As I have come to almost expect, just like clockwork we had a pretty good day. It seems that this roller coaster analogy may be more accurate than I had originally thought. Yesterday was pretty rough, especially for Beth. Today however was entirely opposite. When we arrived at Katie’s bedside this morning we were very pleased to discover that she had eaten 20cc’s of milk from a bottle for the therapist! This almost single handedly quadrupled what she had done for us previously. Only once or twice has she taken more than 5 and the most had been 10. We have now become cautiously optimistic and managed to quell the desire to once again run around the room. It seems that with every forward step there is inevitably that pause or stumble to come. So we very matter of factly said “Oh…..good job little girl,” gave her a couple of smooches for a reward and sat back waiting for the next time.Shortly after we arrived, the Doctor for the day came in, it is a rarity to see the same doctor more than two or three days in a row. It is even more rare to see the same nurse…..ever. This is a source of consternation for me, as I would like to be able to learn these people’s names, and feel comfortable around them.Anyway, when the Nurse Practitioner completed updating the good Doctor on Katie, her condition, subsequent treatments and drugs, Beth and I were asked if we had any questions. Being one to not hide my light under a “bushel,” I spoke right up, a teacher ain’t worth their salt if they don’ t believe in class participation.I questioned the practice of feeding her every three hours, when the pump is set to take an hour to deposit the milk into her stomach. That leaves only a two hour window for the milk to be digested before, with or without a desire from Katie, another quantity is added. Beth and I were concerned that she was just not getting hungry, and therefore not interested in suckling. At home you feed a baby when it cries and shows signs of hunger not by a clock. We asked if the feeding could be moved to four hour increments at least to see if she woulf show any more interest in the bottle.Shock, astound, and amaze!!! The doctor looked at us for a minute, and with a thoughtful expression said…. “Well, we’ve done other things like this before. It might work. Let’s try it.” Beth and I kind of stared at each other for a minute. Why did we wait so long to ask that question? Would it have worked with another anonymous doctor? Who knows?The decision was also made to only attempt to nipple feed every other feeding time, in order to not make her absolutely hate a bottle, which we have learned is entirely possible. So when the appropriate time came around this afternoon I made my way back over to the hospital. Beth stayed behind to watch Michael so I could get in one more visit in before coming home for the night. Once there I was able to hold her for a while and sing to her in order to help calm her down and slow her respiration. Once the nurse had prepared her evening milk and formula slurry, I tried my hand for the first time with Katie and a bottle.Over a 20 minute or so period I was able to coax her into drinking 16cc’s. Once I was done, I felt like I had worked all day long digging ditches. The amount emotional and spiritual energy expended in this effort is immense. You almost have to “will” her to eat. She will pull for a couple of little swallows and then force it out of her mouth with her tongue. After 30 seconds or so we try again with about the same results. Each time she latches you pray “dear Lord this one be the one that clicks!” The nurses tell us that sometimes these CDH babies just wake up one morning and eat like there’s no tomorrow.We are also aware that some CDH babies never eat from a bottle and come home with the naso-gastric tube. We are hoping to avoid that.We are pleased at the small amount of progress that was made today, and exceptionally thankful that there were no setbacks. The medicine they were giving Katie for the Trush was not working, so they switched after four days. Hopefully this will do the trick and swallowing will not be so painful for her. We do not know what tomorrow holds, but I know one who does.Matthew 6:34 tells us “Take therefore no thought for the morrow: for the morrow shall take thought for the things of itself. Sufficient unto the day is the evil thereof.”As I left her again this evening, I was peaceful in the knowledge that she was in good hands….His hands.h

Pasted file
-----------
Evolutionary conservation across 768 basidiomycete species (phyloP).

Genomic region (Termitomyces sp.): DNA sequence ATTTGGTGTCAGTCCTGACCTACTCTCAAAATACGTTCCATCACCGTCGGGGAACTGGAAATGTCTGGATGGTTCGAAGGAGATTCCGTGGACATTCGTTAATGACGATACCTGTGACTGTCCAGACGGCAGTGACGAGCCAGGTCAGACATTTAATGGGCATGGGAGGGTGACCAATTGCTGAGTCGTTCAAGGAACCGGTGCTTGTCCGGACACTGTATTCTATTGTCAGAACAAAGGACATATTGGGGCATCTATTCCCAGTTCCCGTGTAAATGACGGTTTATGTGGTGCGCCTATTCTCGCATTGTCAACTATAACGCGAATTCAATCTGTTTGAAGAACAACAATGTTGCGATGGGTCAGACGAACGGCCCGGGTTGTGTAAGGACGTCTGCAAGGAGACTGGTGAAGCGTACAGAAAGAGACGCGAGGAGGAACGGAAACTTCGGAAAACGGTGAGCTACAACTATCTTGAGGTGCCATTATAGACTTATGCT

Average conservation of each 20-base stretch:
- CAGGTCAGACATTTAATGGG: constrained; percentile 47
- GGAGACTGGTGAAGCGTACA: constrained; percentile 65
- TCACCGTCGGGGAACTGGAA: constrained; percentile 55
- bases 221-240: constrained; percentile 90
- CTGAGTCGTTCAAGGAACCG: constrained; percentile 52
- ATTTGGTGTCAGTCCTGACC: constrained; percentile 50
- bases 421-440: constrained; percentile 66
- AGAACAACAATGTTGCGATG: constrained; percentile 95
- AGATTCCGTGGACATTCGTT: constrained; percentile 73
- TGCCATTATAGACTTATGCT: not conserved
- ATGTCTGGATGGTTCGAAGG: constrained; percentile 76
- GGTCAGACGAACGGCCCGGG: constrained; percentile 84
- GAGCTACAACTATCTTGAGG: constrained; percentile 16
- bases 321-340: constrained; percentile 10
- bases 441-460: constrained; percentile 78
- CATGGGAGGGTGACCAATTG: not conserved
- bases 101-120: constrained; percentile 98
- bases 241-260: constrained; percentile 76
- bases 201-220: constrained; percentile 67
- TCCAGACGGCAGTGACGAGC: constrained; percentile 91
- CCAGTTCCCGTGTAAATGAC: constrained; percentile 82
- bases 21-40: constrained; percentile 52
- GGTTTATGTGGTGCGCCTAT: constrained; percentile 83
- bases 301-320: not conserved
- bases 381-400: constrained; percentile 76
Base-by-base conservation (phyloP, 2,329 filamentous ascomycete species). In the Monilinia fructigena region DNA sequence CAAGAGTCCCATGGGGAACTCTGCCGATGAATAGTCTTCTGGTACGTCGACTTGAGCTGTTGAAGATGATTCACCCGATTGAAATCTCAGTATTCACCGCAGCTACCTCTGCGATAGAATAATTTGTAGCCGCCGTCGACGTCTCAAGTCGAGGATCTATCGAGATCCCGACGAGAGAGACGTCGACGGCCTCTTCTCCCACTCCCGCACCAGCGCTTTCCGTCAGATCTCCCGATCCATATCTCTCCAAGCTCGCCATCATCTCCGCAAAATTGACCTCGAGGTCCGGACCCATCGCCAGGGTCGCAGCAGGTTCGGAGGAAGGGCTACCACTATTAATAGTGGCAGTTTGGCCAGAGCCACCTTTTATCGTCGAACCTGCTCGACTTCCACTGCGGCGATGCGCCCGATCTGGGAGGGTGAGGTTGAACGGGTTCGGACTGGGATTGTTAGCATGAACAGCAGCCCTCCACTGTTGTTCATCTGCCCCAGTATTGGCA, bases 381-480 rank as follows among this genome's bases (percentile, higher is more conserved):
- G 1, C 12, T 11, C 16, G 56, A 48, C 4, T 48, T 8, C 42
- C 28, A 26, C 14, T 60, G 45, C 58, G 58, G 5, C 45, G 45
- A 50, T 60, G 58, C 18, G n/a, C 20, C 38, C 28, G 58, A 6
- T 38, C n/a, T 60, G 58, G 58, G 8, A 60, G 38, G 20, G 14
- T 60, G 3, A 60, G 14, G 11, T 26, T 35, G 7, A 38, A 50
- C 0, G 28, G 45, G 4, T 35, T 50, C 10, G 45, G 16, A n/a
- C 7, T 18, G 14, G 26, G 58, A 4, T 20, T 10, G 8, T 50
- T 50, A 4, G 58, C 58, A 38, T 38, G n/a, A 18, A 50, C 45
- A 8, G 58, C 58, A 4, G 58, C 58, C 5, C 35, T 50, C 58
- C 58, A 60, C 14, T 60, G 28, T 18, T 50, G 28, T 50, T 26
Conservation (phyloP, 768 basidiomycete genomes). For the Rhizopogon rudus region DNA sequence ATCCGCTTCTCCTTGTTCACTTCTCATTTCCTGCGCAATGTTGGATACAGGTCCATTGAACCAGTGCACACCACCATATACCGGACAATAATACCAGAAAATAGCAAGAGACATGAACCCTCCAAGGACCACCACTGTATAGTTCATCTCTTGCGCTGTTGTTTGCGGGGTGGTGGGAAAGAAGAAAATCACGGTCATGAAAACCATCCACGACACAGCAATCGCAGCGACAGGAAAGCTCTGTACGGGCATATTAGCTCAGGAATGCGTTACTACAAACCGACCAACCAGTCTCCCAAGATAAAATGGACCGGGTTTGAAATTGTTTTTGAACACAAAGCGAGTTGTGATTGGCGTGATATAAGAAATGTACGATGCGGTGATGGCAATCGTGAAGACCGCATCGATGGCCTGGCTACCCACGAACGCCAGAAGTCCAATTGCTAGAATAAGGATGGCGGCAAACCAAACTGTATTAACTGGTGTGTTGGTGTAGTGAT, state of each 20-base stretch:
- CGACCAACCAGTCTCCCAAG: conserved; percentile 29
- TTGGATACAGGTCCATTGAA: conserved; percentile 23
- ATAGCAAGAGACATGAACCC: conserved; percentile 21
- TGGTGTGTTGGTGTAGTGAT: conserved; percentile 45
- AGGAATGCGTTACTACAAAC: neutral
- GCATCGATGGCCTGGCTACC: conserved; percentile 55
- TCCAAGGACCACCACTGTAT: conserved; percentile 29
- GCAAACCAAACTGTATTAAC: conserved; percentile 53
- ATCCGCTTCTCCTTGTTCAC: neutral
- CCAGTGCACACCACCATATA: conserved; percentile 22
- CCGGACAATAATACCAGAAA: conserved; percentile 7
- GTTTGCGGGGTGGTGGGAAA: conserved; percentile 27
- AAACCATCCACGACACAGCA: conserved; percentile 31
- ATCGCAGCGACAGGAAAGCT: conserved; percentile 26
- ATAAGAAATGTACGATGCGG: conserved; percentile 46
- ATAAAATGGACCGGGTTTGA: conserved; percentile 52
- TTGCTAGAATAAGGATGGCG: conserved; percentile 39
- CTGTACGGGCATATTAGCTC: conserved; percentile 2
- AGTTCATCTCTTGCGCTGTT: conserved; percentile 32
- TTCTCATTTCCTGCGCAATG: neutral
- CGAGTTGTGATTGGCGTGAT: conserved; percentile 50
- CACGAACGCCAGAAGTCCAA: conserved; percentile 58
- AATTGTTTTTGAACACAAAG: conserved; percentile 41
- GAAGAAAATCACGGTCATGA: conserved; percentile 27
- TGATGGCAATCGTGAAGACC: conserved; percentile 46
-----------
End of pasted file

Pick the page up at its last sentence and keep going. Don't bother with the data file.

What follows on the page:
We are Andy, Beth, Michael, and Katie Cole. We started blogging in the spring of 2009 as we dealt with the life-threatening birth defect of our daughter, who had a Congenital Diaphragmatic Hernia. But now she is now a happy and healthy one year old and we want to share more of our life than just "Katie's Story." We emerged from this most difficult time with a stronger marriage, a stronger family, and a stronger faith. Please join us as we live our thankful life!
A congenital diaphragmatic hernia, or CDH, is a birth defect that occurs in approximately 1 in 2500 live births. Half of those babies will NOT survive. Babies with CDH have a diaphram that was not formed correctly and this hole allows the abdominal structures such as the liver, spleen, and intestines to migrate up into the chest cavity. Because this usually happens so early in gestation (usually at 8-12 weeks), it interferes with the normal growth of the heart and lungs. Most of the time the lung on the affected side ends up being only a fraction of a normal sized lung at birth. This doesn't usually cause problems until the baby is born when they need those lungs to breath air for the first time! At birth, this is a life-threatening emergency that will require surgery to repair as soon as the baby is stable enough. Following surgery, there is most often a long, slooooowww recovery process.